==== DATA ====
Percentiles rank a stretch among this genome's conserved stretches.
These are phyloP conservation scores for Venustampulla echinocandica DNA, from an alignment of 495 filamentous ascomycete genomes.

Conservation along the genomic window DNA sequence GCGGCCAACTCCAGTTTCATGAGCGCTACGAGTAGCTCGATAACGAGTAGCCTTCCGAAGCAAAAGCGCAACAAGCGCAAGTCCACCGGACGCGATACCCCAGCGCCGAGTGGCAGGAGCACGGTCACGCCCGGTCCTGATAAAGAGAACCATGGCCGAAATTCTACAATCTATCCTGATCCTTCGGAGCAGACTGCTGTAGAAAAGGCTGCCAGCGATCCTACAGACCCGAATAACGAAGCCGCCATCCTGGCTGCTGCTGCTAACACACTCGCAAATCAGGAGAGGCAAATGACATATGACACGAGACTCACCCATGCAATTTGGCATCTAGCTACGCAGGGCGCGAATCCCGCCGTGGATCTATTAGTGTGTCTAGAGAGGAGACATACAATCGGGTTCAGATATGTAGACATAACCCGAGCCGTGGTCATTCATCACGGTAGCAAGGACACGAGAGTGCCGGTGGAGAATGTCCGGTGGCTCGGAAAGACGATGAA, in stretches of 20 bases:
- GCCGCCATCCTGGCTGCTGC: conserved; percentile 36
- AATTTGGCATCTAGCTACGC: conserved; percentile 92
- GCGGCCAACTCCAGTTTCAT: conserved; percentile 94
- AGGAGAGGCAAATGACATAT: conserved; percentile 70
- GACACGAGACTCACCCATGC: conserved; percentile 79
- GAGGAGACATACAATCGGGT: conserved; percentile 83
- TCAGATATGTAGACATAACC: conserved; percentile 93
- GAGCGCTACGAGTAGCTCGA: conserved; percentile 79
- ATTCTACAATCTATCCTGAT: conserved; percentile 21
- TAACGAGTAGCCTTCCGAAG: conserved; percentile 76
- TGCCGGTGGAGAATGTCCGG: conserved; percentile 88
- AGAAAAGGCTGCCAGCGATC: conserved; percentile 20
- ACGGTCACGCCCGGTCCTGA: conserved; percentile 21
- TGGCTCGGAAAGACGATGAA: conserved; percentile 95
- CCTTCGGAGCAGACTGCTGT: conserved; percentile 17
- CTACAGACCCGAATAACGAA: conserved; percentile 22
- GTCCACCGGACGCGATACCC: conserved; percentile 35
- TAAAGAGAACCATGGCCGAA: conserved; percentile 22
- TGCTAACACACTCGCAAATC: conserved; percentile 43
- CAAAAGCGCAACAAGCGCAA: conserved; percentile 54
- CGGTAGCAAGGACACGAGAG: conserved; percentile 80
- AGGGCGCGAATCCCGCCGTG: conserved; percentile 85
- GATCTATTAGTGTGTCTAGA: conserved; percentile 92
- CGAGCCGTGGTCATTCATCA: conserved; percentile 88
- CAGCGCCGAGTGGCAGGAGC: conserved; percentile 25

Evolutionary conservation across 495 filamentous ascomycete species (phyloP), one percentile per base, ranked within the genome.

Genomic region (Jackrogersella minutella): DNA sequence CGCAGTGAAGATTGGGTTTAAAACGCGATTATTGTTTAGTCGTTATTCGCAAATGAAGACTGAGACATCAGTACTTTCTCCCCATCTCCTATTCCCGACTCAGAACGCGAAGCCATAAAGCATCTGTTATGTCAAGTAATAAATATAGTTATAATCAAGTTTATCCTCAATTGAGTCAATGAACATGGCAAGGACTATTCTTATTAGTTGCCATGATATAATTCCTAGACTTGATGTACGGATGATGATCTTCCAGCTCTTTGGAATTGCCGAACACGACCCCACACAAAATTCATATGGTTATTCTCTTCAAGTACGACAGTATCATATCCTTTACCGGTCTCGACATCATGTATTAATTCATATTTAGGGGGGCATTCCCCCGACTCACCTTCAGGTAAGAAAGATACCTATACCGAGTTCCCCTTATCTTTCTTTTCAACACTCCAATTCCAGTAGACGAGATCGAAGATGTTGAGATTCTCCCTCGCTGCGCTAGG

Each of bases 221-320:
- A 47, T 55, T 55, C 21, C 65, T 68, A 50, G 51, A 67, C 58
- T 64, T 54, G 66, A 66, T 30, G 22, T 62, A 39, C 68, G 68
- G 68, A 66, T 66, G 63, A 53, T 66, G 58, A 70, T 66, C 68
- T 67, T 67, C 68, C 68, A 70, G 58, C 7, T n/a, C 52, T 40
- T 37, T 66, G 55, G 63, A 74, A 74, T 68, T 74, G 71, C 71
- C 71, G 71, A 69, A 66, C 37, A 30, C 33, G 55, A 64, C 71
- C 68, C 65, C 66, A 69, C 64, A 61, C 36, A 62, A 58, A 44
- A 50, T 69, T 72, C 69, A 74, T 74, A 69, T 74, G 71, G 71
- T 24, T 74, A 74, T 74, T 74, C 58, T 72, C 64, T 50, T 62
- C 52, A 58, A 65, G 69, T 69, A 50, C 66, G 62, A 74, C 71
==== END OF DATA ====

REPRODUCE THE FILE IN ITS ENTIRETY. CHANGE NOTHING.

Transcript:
Percentiles rank a stretch among this genome's conserved stretches.
These are phyloP conservation scores for Venustampulla echinocandica DNA, from an alignment of 495 filamentous ascomycete genomes.

Conservation along the genomic window DNA sequence GCGGCCAACTCCAGTTTCATGAGCGCTACGAGTAGCTCGATAACGAGTAGCCTTCCGAAGCAAAAGCGCAACAAGCGCAAGTCCACCGGACGCGATACCCCAGCGCCGAGTGGCAGGAGCACGGTCACGCCCGGTCCTGATAAAGAGAACCATGGCCGAAATTCTACAATCTATCCTGATCCTTCGGAGCAGACTGCTGTAGAAAAGGCTGCCAGCGATCCTACAGACCCGAATAACGAAGCCGCCATCCTGGCTGCTGCTGCTAACACACTCGCAAATCAGGAGAGGCAAATGACATATGACACGAGACTCACCCATGCAATTTGGCATCTAGCTACGCAGGGCGCGAATCCCGCCGTGGATCTATTAGTGTGTCTAGAGAGGAGACATACAATCGGGTTCAGATATGTAGACATAACCCGAGCCGTGGTCATTCATCACGGTAGCAAGGACACGAGAGTGCCGGTGGAGAATGTCCGGTGGCTCGGAAAGACGATGAA, in stretches of 20 bases:
- GCCGCCATCCTGGCTGCTGC: conserved; percentile 36
- AATTTGGCATCTAGCTACGC: conserved; percentile 92
- GCGGCCAACTCCAGTTTCAT: conserved; percentile 94
- AGGAGAGGCAAATGACATAT: conserved; percentile 70
- GACACGAGACTCACCCATGC: conserved; percentile 79
- GAGGAGACATACAATCGGGT: conserved; percentile 83
- TCAGATATGTAGACATAACC: conserved; percentile 93
- GAGCGCTACGAGTAGCTCGA: conserved; percentile 79
- ATTCTACAATCTATCCTGAT: conserved; percentile 21
- TAACGAGTAGCCTTCCGAAG: conserved; percentile 76
- TGCCGGTGGAGAATGTCCGG: conserved; percentile 88
- AGAAAAGGCTGCCAGCGATC: conserved; percentile 20
- ACGGTCACGCCCGGTCCTGA: conserved; percentile 21
- TGGCTCGGAAAGACGATGAA: conserved; percentile 95
- CCTTCGGAGCAGACTGCTGT: conserved; percentile 17
- CTACAGACCCGAATAACGAA: conserved; percentile 22
- GTCCACCGGACGCGATACCC: conserved; percentile 35
- TAAAGAGAACCATGGCCGAA: conserved; percentile 22
- TGCTAACACACTCGCAAATC: conserved; percentile 43
- CAAAAGCGCAACAAGCGCAA: conserved; percentile 54
- CGGTAGCAAGGACACGAGAG: conserved; percentile 80
- AGGGCGCGAATCCCGCCGTG: conserved; percentile 85
- GATCTATTAGTGTGTCTAGA: conserved; percentile 92
- CGAGCCGTGGTCATTCATCA: conserved; percentile 88
- CAGCGCCGAGTGGCAGGAGC: conserved; percentile 25

Evolutionary conservation across 495 filamentous ascomycete species (phyloP), one percentile per base, ranked within the genome.

Genomic region (Jackrogersella minutella): DNA sequence CGCAGTGAAGATTGGGTTTAAAACGCGATTATTGTTTAGTCGTTATTCGCAAATGAAGACTGAGACATCAGTACTTTCTCCCCATCTCCTATTCCCGACTCAGAACGCGAAGCCATAAAGCATCTGTTATGTCAAGTAATAAATATAGTTATAATCAAGTTTATCCTCAATTGAGTCAATGAACATGGCAAGGACTATTCTTATTAGTTGCCATGATATAATTCCTAGACTTGATGTACGGATGATGATCTTCCAGCTCTTTGGAATTGCCGAACACGACCCCACACAAAATTCATATGGTTATTCTCTTCAAGTACGACAGTATCATATCCTTTACCGGTCTCGACATCATGTATTAATTCATATTTAGGGGGGCATTCCCCCGACTCACCTTCAGGTAAGAAAGATACCTATACCGAGTTCCCCTTATCTTTCTTTTCAACACTCCAATTCCAGTAGACGAGATCGAAGATGTTGAGATTCTCCCTCGCTGCGCTAGG

Each of bases 221-320:
- A 47, T 55, T 55, C 21, C 65, T 68, A 50, G 51, A 67, C 58
- T 64, T 54, G 66, A 66, T 30, G 22, T 62, A 39, C 68, G 68
- G 68, A 66, T 66, G 63, A 53, T 66, G 58, A 70, T 66, C 68
- T 67, T 67, C 68, C 68, A 70, G 58, C 7, T n/a, C 52, T 40
- T 37, T 66, G 55, G 63, A 74, A 74, T 68, T 74, G 71, C 71
- C 71, G 71, A 69, A 66, C 37, A 30, C 33, G 55, A 64, C 71
- C 68, C 65, C 66, A 69, C 64, A 61, C 36, A 62, A 58, A 44
- A 50, T 69, T 72, C 69, A 74, T 74, A 69, T 74, G 71, G 71
- T 24, T 74, A 74, T 74, T 74, C 58, T 72, C 64, T 50, T 62
- C 52, A 58, A 65, G 69, T 69, A 50, C 66, G 62, A 74, C 71